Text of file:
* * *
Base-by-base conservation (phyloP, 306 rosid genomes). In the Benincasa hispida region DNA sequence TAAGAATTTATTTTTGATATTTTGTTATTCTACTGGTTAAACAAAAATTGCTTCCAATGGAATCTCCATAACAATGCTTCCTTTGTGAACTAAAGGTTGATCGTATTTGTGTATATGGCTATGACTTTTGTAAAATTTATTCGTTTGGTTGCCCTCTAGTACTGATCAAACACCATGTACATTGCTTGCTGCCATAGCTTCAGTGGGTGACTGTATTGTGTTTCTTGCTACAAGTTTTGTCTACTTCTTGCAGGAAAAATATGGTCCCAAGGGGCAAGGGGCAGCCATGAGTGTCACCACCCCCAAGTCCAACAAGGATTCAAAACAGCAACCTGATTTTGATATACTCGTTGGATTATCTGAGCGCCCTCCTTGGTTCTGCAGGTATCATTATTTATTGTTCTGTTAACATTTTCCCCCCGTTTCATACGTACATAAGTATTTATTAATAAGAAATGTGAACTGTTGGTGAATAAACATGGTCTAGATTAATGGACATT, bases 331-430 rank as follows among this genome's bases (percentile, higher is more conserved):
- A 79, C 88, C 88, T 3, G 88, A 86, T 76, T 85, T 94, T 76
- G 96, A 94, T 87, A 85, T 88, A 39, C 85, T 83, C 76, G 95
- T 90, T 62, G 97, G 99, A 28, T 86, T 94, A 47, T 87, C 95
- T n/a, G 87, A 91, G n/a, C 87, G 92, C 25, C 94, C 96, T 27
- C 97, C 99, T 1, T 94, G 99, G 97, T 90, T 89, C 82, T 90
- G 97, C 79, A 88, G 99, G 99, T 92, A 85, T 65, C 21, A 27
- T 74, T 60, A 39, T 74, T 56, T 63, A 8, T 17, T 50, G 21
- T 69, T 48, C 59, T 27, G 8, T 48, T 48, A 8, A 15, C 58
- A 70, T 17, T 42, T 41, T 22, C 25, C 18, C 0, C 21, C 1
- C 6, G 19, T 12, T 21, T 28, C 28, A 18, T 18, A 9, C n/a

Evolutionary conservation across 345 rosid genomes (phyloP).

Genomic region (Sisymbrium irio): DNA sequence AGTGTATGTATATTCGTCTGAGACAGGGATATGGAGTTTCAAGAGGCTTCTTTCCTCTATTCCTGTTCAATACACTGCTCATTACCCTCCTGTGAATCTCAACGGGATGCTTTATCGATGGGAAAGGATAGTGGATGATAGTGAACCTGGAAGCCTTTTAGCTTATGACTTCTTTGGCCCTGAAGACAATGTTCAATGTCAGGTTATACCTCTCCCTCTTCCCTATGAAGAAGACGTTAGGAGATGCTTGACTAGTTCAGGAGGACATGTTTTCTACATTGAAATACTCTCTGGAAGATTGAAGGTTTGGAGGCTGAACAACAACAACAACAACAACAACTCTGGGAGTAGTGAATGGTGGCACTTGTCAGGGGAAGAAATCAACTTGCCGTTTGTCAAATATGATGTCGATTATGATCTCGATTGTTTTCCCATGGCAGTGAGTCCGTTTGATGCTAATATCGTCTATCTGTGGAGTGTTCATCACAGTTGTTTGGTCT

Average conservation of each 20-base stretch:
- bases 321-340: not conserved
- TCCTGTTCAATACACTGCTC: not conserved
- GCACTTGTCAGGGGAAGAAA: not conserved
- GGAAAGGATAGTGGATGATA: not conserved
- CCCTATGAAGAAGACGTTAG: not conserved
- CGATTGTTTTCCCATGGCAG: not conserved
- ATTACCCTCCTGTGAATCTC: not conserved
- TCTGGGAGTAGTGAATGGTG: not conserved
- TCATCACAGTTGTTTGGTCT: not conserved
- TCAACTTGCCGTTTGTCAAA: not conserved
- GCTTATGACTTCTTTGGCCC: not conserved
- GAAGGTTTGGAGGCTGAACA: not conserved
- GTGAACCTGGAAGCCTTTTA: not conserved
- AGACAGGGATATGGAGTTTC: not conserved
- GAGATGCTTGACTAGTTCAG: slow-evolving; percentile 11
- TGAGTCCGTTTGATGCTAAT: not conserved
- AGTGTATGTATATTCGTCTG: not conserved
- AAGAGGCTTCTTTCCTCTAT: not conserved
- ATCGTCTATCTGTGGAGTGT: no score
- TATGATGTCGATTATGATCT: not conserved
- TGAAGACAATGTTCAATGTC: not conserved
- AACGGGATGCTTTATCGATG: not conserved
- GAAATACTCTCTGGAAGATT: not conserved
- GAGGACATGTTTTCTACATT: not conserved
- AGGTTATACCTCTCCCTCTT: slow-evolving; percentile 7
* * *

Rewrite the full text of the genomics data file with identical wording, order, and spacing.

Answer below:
Base-by-base conservation (phyloP, 306 rosid genomes). In the Benincasa hispida region DNA sequence TAAGAATTTATTTTTGATATTTTGTTATTCTACTGGTTAAACAAAAATTGCTTCCAATGGAATCTCCATAACAATGCTTCCTTTGTGAACTAAAGGTTGATCGTATTTGTGTATATGGCTATGACTTTTGTAAAATTTATTCGTTTGGTTGCCCTCTAGTACTGATCAAACACCATGTACATTGCTTGCTGCCATAGCTTCAGTGGGTGACTGTATTGTGTTTCTTGCTACAAGTTTTGTCTACTTCTTGCAGGAAAAATATGGTCCCAAGGGGCAAGGGGCAGCCATGAGTGTCACCACCCCCAAGTCCAACAAGGATTCAAAACAGCAACCTGATTTTGATATACTCGTTGGATTATCTGAGCGCCCTCCTTGGTTCTGCAGGTATCATTATTTATTGTTCTGTTAACATTTTCCCCCCGTTTCATACGTACATAAGTATTTATTAATAAGAAATGTGAACTGTTGGTGAATAAACATGGTCTAGATTAATGGACATT, bases 331-430 rank as follows among this genome's bases (percentile, higher is more conserved):
- A 79, C 88, C 88, T 3, G 88, A 86, T 76, T 85, T 94, T 76
- G 96, A 94, T 87, A 85, T 88, A 39, C 85, T 83, C 76, G 95
- T 90, T 62, G 97, G 99, A 28, T 86, T 94, A 47, T 87, C 95
- T n/a, G 87, A 91, G n/a, C 87, G 92, C 25, C 94, C 96, T 27
- C 97, C 99, T 1, T 94, G 99, G 97, T 90, T 89, C 82, T 90
- G 97, C 79, A 88, G 99, G 99, T 92, A 85, T 65, C 21, A 27
- T 74, T 60, A 39, T 74, T 56, T 63, A 8, T 17, T 50, G 21
- T 69, T 48, C 59, T 27, G 8, T 48, T 48, A 8, A 15, C 58
- A 70, T 17, T 42, T 41, T 22, C 25, C 18, C 0, C 21, C 1
- C 6, G 19, T 12, T 21, T 28, C 28, A 18, T 18, A 9, C n/a

Evolutionary conservation across 345 rosid genomes (phyloP).

Genomic region (Sisymbrium irio): DNA sequence AGTGTATGTATATTCGTCTGAGACAGGGATATGGAGTTTCAAGAGGCTTCTTTCCTCTATTCCTGTTCAATACACTGCTCATTACCCTCCTGTGAATCTCAACGGGATGCTTTATCGATGGGAAAGGATAGTGGATGATAGTGAACCTGGAAGCCTTTTAGCTTATGACTTCTTTGGCCCTGAAGACAATGTTCAATGTCAGGTTATACCTCTCCCTCTTCCCTATGAAGAAGACGTTAGGAGATGCTTGACTAGTTCAGGAGGACATGTTTTCTACATTGAAATACTCTCTGGAAGATTGAAGGTTTGGAGGCTGAACAACAACAACAACAACAACAACTCTGGGAGTAGTGAATGGTGGCACTTGTCAGGGGAAGAAATCAACTTGCCGTTTGTCAAATATGATGTCGATTATGATCTCGATTGTTTTCCCATGGCAGTGAGTCCGTTTGATGCTAATATCGTCTATCTGTGGAGTGTTCATCACAGTTGTTTGGTCT

Average conservation of each 20-base stretch:
- bases 321-340: not conserved
- TCCTGTTCAATACACTGCTC: not conserved
- GCACTTGTCAGGGGAAGAAA: not conserved
- GGAAAGGATAGTGGATGATA: not conserved
- CCCTATGAAGAAGACGTTAG: not conserved
- CGATTGTTTTCCCATGGCAG: not conserved
- ATTACCCTCCTGTGAATCTC: not conserved
- TCTGGGAGTAGTGAATGGTG: not conserved
- TCATCACAGTTGTTTGGTCT: not conserved
- TCAACTTGCCGTTTGTCAAA: not conserved
- GCTTATGACTTCTTTGGCCC: not conserved
- GAAGGTTTGGAGGCTGAACA: not conserved
- GTGAACCTGGAAGCCTTTTA: not conserved
- AGACAGGGATATGGAGTTTC: not conserved
- GAGATGCTTGACTAGTTCAG: slow-evolving; percentile 11
- TGAGTCCGTTTGATGCTAAT: not conserved
- AGTGTATGTATATTCGTCTG: not conserved
- AAGAGGCTTCTTTCCTCTAT: not conserved
- ATCGTCTATCTGTGGAGTGT: no score
- TATGATGTCGATTATGATCT: not conserved
- TGAAGACAATGTTCAATGTC: not conserved
- AACGGGATGCTTTATCGATG: not conserved
- GAAATACTCTCTGGAAGATT: not conserved
- GAGGACATGTTTTCTACATT: not conserved
- AGGTTATACCTCTCCCTCTT: slow-evolving; percentile 7